Trains or planes not ‘good or bad’, but ‘different’

There is a tendency in our climate-aware age to think of trains as ‘good’ and planes as ‘bad’. I think that is a mistake. They are ‘different’. And each mode has its own strengths and weaknesses.

It was brought home to me last week when I heard about the Campaign for Better Transport’s eye-catching train/plane race from London’s Piccadilly Circus to George Square in Glasgow. Paul on the plane arrived in George Square just 2 minutes ahead of Norman who travelled by train. Total time: 5hr 17 minutes by plane; 5 hr 19 minutes by train. Time in the air of 1 hr 20mins doesn’t reflect the actual time.

It was a piece of theatre to make the point about total journey times. I know there are legitimate caveats to be made. If the starting or finishing point had been closer to an airport, the balance might have changed. And it didn’t address the question of connecting flights. But its broad point was well made.

However, if the race had been from Piccadilly Circus to Sydney Opera House, the plane would have arrived in Sydney as the train was just approaching Warsaw.

Encourage the train where it is a viable alternative to the plane. It usually causes less noise and always produces fewer emissions.

But never forget what long-distance air travel can achieve. It can give us the chance to enjoy rich new experiences and is critical to maintaining and opening up trade routes on which so much of the world’s prosperity depends.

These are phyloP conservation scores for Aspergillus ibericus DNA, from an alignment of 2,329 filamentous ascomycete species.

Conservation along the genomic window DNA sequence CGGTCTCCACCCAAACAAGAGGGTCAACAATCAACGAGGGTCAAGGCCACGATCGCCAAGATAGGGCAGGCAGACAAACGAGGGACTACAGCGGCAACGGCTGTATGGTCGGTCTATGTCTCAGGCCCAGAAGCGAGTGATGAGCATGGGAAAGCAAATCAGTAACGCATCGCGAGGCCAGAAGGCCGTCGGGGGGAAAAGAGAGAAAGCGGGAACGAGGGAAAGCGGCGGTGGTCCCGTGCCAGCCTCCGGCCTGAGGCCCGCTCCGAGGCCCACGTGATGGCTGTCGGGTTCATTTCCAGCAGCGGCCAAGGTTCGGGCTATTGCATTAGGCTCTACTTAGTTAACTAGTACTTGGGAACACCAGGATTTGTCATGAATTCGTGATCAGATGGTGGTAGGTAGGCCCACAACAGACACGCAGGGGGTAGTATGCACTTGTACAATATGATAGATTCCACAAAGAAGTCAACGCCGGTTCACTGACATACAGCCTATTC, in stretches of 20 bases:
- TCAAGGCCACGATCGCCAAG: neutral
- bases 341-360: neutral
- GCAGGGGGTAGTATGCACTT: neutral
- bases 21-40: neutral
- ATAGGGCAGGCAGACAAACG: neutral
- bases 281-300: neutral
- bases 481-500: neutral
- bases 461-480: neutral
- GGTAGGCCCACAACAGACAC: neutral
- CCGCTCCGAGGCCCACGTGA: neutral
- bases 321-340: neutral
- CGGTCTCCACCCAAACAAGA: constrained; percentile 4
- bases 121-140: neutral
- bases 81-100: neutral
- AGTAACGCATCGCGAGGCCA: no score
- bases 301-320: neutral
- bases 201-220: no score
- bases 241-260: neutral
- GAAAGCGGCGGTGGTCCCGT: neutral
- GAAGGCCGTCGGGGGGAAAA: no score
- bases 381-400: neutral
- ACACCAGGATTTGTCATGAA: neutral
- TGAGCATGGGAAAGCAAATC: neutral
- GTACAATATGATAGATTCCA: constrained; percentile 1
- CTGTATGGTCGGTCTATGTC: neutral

Governments have a role in enabling us to get the best out of air and rail. The Campaign for Better Transport highlighted that the total time difference between air and rail is usually a lot less than people imagine. But comfort, convenience, ease-of-booking and, particularly cost, are also important when deciding how to travel.

There is a case for a proportion of the money raised from air taxes to be used to reduce access charges on the railways which could allow rail companies to lower fares and, ideally, new entrants to come into the market so private companies are competing to offer the passenger the best and cheapest deal.

 If rail is to be helped in this way, there may be a case for helping air with the long-distance journeys it is best placed to provide. It could be done through air taxes being proportionally lower than for shorter distances and/or by ensuing some of the money raised is ploughed back into research and development into quieter and cleaner planes.

Trains and planes are different beasts. Your pet cat is ideal for getting around your neighbourhood but would never walk to Australia. For that you need a tiger… at the very least!